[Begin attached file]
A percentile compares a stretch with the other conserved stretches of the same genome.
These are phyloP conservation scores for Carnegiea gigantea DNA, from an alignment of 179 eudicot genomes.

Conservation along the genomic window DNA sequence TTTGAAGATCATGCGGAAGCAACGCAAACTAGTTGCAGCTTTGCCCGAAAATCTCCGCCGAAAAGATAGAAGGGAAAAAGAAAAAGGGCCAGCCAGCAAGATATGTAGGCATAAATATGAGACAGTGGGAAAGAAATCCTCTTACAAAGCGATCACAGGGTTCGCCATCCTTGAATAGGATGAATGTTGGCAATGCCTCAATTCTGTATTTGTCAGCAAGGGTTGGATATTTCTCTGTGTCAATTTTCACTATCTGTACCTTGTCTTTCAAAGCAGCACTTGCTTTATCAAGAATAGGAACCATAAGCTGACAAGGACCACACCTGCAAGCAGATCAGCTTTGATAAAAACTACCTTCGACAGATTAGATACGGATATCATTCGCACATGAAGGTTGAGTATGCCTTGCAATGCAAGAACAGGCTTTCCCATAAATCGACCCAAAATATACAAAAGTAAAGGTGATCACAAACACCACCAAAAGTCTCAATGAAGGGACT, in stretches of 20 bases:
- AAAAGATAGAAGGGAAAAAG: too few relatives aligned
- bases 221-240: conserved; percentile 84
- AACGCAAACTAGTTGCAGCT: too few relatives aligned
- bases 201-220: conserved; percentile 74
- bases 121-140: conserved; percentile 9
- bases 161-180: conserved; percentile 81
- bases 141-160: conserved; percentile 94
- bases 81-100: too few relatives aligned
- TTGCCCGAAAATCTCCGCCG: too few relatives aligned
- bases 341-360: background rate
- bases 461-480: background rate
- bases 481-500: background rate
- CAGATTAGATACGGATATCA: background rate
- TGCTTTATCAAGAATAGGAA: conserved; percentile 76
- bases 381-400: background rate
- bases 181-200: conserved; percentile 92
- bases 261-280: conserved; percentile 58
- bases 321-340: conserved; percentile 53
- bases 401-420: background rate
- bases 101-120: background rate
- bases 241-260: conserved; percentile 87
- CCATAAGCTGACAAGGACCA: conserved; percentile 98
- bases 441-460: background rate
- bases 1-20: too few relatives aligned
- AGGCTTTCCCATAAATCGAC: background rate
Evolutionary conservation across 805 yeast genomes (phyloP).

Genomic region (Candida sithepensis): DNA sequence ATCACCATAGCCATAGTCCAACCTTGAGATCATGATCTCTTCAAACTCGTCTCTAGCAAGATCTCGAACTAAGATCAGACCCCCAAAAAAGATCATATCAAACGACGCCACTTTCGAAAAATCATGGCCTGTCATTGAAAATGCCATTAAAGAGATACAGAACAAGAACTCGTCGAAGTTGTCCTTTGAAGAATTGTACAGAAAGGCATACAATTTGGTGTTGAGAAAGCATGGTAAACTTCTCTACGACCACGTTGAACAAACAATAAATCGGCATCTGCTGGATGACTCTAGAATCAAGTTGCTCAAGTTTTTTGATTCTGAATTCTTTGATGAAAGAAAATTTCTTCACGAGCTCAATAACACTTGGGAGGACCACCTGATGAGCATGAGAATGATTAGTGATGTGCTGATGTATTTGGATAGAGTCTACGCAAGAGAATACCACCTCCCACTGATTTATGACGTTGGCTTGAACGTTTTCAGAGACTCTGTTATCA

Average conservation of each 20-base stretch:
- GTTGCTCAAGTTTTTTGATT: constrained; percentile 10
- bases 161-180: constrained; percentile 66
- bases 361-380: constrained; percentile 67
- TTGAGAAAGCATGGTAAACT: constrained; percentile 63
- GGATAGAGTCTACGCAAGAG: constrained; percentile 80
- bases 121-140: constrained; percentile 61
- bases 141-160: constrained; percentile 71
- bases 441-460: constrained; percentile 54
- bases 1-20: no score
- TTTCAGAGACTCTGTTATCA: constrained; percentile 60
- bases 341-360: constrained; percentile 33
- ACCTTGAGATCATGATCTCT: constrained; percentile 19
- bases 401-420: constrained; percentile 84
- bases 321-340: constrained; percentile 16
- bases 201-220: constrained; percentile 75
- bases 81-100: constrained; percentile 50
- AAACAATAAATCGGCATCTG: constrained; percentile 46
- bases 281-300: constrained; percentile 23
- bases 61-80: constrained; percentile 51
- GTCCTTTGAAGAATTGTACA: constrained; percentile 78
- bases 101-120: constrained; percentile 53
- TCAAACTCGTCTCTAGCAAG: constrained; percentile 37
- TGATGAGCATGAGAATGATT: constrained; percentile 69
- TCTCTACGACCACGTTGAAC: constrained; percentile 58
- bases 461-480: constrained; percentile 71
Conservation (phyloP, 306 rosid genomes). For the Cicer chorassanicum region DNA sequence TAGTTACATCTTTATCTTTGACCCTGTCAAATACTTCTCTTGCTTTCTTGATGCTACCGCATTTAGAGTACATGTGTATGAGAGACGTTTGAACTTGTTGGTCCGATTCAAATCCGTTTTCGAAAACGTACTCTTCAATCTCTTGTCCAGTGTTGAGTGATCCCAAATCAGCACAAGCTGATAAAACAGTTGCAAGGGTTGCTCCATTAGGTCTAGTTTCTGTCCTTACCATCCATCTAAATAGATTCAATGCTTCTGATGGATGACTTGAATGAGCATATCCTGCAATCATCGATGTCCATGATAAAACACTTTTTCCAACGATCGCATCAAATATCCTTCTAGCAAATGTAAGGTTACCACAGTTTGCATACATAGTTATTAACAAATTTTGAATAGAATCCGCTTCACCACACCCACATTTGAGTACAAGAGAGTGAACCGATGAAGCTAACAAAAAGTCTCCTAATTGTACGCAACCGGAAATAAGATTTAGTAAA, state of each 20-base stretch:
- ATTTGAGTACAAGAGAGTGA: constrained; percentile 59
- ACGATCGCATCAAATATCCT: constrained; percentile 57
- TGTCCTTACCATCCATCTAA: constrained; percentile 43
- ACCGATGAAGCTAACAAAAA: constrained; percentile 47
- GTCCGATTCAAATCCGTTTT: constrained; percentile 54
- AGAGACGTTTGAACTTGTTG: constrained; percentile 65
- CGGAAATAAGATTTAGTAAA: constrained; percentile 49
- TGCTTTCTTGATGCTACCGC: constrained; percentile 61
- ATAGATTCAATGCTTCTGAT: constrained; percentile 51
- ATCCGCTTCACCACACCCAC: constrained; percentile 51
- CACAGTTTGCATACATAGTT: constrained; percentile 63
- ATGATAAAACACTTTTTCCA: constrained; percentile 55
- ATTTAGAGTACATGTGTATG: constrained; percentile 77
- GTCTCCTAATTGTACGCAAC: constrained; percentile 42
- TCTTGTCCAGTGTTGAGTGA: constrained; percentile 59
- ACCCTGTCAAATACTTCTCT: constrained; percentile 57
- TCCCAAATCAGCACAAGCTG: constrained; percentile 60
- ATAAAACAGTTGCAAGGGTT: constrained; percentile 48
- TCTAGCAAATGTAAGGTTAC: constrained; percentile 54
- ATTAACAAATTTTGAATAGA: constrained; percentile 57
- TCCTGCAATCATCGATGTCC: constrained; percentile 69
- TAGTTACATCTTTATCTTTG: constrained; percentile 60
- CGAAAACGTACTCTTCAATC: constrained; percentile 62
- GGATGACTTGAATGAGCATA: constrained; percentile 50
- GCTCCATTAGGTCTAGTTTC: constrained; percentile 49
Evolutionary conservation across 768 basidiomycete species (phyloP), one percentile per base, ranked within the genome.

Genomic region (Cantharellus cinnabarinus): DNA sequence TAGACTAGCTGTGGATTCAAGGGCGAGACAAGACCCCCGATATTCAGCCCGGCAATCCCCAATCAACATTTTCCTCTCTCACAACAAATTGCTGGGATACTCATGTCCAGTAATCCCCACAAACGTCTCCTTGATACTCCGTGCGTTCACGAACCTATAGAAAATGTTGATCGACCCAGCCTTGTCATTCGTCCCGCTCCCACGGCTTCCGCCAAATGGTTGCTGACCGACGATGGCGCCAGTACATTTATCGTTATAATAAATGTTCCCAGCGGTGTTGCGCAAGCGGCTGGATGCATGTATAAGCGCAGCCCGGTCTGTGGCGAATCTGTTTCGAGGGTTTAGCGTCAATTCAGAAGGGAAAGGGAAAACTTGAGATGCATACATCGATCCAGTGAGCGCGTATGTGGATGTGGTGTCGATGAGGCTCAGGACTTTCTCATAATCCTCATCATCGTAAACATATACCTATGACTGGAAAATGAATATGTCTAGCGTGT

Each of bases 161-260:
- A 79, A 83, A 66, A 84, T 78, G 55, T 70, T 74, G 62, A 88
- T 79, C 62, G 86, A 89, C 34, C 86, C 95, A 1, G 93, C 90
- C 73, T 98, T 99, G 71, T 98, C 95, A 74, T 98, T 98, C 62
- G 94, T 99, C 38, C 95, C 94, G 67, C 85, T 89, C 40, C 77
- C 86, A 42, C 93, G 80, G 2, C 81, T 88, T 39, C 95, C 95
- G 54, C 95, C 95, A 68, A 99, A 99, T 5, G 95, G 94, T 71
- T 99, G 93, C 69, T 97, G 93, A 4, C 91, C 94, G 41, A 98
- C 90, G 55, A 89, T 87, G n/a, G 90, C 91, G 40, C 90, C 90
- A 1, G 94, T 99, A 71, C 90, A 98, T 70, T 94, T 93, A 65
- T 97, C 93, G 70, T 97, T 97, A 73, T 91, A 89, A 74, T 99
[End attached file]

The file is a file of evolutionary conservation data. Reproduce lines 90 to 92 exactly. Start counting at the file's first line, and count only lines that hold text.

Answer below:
- C 86, A 42, C 93, G 80, G 2, C 81, T 88, T 39, C 95, C 95
- G 54, C 95, C 95, A 68, A 99, A 99, T 5, G 95, G 94, T 71
- T 99, G 93, C 69, T 97, G 93, A 4, C 91, C 94, G 41, A 98